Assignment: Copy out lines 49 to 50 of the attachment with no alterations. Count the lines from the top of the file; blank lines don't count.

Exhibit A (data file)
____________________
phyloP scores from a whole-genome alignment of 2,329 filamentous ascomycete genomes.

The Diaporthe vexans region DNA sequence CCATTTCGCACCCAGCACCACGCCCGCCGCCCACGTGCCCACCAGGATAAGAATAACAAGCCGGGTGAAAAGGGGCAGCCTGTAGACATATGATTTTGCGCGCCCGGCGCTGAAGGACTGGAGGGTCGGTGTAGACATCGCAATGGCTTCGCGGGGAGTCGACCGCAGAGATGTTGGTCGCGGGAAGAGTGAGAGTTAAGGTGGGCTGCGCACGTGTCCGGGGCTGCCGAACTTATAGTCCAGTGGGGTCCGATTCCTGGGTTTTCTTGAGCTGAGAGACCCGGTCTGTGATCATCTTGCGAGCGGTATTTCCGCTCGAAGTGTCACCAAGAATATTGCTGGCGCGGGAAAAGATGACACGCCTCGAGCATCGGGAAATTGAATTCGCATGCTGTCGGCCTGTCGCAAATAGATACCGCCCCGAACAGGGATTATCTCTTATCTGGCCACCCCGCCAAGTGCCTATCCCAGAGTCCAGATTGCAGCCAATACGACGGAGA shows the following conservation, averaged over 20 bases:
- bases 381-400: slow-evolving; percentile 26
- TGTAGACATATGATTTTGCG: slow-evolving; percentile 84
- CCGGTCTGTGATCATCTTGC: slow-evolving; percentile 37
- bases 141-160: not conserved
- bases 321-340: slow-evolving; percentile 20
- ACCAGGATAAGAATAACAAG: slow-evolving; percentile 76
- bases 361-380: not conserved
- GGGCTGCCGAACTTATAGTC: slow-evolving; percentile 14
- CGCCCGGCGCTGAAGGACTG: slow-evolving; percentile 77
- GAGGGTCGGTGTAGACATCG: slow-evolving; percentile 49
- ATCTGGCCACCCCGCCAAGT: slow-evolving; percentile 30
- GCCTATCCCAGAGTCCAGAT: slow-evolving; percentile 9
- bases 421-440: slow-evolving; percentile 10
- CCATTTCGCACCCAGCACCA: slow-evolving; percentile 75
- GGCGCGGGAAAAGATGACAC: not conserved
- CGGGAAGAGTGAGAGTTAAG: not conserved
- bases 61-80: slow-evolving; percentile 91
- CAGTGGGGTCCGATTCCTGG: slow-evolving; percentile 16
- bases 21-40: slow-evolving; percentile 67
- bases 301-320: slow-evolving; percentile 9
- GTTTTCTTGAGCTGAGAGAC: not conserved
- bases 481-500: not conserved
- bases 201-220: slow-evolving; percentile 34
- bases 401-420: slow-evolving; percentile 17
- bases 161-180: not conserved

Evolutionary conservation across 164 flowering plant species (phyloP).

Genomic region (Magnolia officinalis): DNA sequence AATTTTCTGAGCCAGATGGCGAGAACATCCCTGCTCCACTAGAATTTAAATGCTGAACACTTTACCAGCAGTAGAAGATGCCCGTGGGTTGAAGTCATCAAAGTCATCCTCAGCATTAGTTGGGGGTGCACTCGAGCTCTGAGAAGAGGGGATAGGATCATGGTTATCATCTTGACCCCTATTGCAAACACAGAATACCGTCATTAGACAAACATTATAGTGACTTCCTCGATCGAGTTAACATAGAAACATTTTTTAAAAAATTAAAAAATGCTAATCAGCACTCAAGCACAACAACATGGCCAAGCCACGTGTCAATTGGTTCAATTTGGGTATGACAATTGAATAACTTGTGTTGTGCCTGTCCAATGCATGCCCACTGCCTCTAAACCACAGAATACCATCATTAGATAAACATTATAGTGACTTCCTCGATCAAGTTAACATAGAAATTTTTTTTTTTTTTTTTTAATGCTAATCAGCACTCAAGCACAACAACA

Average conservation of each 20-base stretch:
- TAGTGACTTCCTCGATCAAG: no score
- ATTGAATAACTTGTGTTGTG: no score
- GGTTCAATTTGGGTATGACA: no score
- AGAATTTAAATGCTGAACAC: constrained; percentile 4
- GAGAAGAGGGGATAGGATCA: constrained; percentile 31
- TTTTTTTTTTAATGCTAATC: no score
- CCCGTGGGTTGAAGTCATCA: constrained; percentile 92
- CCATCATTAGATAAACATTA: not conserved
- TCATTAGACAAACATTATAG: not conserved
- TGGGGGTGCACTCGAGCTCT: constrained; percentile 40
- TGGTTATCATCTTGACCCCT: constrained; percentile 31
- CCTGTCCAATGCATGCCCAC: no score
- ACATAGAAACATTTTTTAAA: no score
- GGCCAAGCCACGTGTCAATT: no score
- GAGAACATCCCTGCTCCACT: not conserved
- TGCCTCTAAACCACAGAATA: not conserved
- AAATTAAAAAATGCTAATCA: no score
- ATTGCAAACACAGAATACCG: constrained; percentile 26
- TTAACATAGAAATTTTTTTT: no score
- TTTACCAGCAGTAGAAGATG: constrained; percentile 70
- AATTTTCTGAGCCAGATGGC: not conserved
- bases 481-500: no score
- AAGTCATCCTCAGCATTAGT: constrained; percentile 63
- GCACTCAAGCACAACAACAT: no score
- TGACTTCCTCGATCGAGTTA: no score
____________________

- TTAACATAGAAATTTTTTTT: no score
- TTTACCAGCAGTAGAAGATG: constrained; percentile 70